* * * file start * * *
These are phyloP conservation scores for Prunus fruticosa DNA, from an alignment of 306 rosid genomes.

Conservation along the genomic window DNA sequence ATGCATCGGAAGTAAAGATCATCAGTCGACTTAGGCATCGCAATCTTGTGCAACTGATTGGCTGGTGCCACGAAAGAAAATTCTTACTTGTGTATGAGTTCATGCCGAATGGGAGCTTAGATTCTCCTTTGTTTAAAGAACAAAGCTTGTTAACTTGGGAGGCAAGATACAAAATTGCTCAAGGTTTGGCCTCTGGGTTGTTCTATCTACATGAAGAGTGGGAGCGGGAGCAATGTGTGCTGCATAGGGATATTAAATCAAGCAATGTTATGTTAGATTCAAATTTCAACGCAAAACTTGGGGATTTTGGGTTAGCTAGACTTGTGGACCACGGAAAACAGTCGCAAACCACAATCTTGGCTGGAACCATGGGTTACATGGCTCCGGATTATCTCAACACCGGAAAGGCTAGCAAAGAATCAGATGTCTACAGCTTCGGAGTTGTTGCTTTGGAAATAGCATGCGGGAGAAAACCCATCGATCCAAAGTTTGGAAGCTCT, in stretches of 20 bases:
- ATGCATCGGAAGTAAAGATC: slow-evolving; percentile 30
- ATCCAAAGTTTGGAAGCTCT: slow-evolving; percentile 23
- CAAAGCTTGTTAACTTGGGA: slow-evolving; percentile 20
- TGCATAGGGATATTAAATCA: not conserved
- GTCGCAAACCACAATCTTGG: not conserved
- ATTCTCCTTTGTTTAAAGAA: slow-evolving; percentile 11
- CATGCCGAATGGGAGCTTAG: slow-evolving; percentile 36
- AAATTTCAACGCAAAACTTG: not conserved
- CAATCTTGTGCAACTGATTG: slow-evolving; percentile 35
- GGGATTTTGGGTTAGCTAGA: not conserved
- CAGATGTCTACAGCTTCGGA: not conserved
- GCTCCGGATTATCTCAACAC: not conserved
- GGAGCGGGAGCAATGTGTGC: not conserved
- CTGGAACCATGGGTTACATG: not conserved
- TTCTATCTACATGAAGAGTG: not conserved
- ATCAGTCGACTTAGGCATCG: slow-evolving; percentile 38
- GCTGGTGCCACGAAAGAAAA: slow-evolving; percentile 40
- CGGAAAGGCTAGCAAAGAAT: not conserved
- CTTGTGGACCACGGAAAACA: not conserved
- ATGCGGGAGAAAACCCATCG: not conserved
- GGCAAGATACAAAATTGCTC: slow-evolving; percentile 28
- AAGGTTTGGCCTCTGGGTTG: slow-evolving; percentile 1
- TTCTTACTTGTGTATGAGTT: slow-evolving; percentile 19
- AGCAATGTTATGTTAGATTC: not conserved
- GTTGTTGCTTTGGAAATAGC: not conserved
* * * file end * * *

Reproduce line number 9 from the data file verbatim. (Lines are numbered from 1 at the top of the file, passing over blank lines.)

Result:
- CATGCCGAATGGGAGCTTAG: slow-evolving; percentile 36